If there were a secret to success, what would it be?

I am nowhere near qualified to answer this!

What were some of the challenges that you faced early on? What went wrong? Any regrets?

A lack of experience can only be mediated by one thing. Experience. So early on we struggled with a lot of things we’d never done before, marketing and sales are a big one. In a start-up you just have to power through and pick up these skills as best you can, and I think this gives you a better understanding of the company as a whole for having experienced the challenges of each and every role.

Do you work a lot? Do you have an obsessive part to your personality?

Yes, most definitely. This can fluctuate of course since we’re all human and need breaks, but in general creating something from nothing is a sh*tload of work, no getting around that.

What’s the secret to resilience?  

Attitude and perspective. I think we’ve been able to be as resilient as we are thanks to a stubborn attitude towards defeat, and the perspective gained from experience to see that some things take time and hard work to make a reality.

What have been some of the highlights of your career?

Each and every time someone laughs or smiles while playing our games, that feels damn good.

What do you think New Zealand is like for creativity? Is there something about ‘Kiwiness’ that helps or hinders?

New Zealand is a great place to be creative, in that we have a generally very supportive community for creatives. It can also be a challenging place to be creative because we are so dang small, which brings it’s own challenges around the size of audience, availability of funding, and all those practical things which facilitate the process of creation.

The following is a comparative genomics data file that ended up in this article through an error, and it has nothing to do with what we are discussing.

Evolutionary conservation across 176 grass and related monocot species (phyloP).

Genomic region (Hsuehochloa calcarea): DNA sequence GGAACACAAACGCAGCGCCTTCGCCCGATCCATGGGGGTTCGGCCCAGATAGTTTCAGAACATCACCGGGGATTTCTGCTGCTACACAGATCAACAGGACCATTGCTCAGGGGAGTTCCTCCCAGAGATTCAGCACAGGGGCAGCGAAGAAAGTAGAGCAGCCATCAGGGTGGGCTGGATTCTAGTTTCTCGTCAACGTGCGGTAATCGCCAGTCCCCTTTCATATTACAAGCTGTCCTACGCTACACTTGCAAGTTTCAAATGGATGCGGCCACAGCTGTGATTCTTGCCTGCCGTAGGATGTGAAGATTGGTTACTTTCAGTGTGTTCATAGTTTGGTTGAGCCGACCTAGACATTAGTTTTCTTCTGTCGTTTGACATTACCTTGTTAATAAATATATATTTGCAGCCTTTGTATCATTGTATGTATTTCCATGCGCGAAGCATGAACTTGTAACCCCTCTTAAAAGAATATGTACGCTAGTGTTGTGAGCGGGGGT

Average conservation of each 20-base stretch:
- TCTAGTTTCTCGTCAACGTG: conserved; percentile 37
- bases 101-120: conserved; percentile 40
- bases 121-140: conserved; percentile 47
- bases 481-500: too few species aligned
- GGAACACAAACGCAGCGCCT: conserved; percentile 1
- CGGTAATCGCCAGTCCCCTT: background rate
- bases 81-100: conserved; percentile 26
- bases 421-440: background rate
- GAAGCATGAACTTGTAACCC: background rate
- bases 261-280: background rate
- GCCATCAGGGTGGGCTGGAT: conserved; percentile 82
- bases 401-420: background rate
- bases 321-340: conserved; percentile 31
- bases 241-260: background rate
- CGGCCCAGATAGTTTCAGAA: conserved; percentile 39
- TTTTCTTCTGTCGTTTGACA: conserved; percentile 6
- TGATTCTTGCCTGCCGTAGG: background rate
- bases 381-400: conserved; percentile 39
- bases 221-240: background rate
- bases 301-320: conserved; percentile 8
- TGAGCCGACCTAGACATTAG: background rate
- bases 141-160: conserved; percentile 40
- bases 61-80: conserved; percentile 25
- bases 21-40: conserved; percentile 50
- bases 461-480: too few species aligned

What would be the advice you’d give someone who wants to turn their creative passion into a full-time gig?

Get used to eating plain rice, soy sauce on special occasions. Alternatively, learn to pursue your creative passion as a part-time project, making sure that whatever else you are doing can pay the bare necessities, but that it doesn’t drain you of your energy to create.

What have been the biggest lessons you’ve learned?

Expect everything to take longer than you think it should. Coming to grips with this has been an important part of not burning out for us. Just because it takes a long time does not mean it isn’t worth spending your time on. Relationships are everything. The next spark of inspiration, the next project, the next customer, or your biggest fan will probably come from the people around you. Treating people with respect and understanding is extremely important and rewarding!

Where to next? Do you have a goal you’re working towards?
We have a long way to go with Swibo, the applications for this type of gamification are near-endless. Right now we are working on expanding the reach of our games internationally, and making more games!

Idealog has been covering the most interesting people, businesses and issues from the fields of innovation, design, technology and urban development for over 12 years. And we're asking for your support so we can keep telling those stories, inspire more entrepreneurs to start their own businesses and keep pushing New Zealand forward. Give over $5 a month and you will not only be supporting New Zealand innovation, but you’ll also receive a print subscription, an Idealog t-shirt and a copy of the new book by David Downs and Dr. Michelle Dickinson, No. 8 Recharged (while stocks last).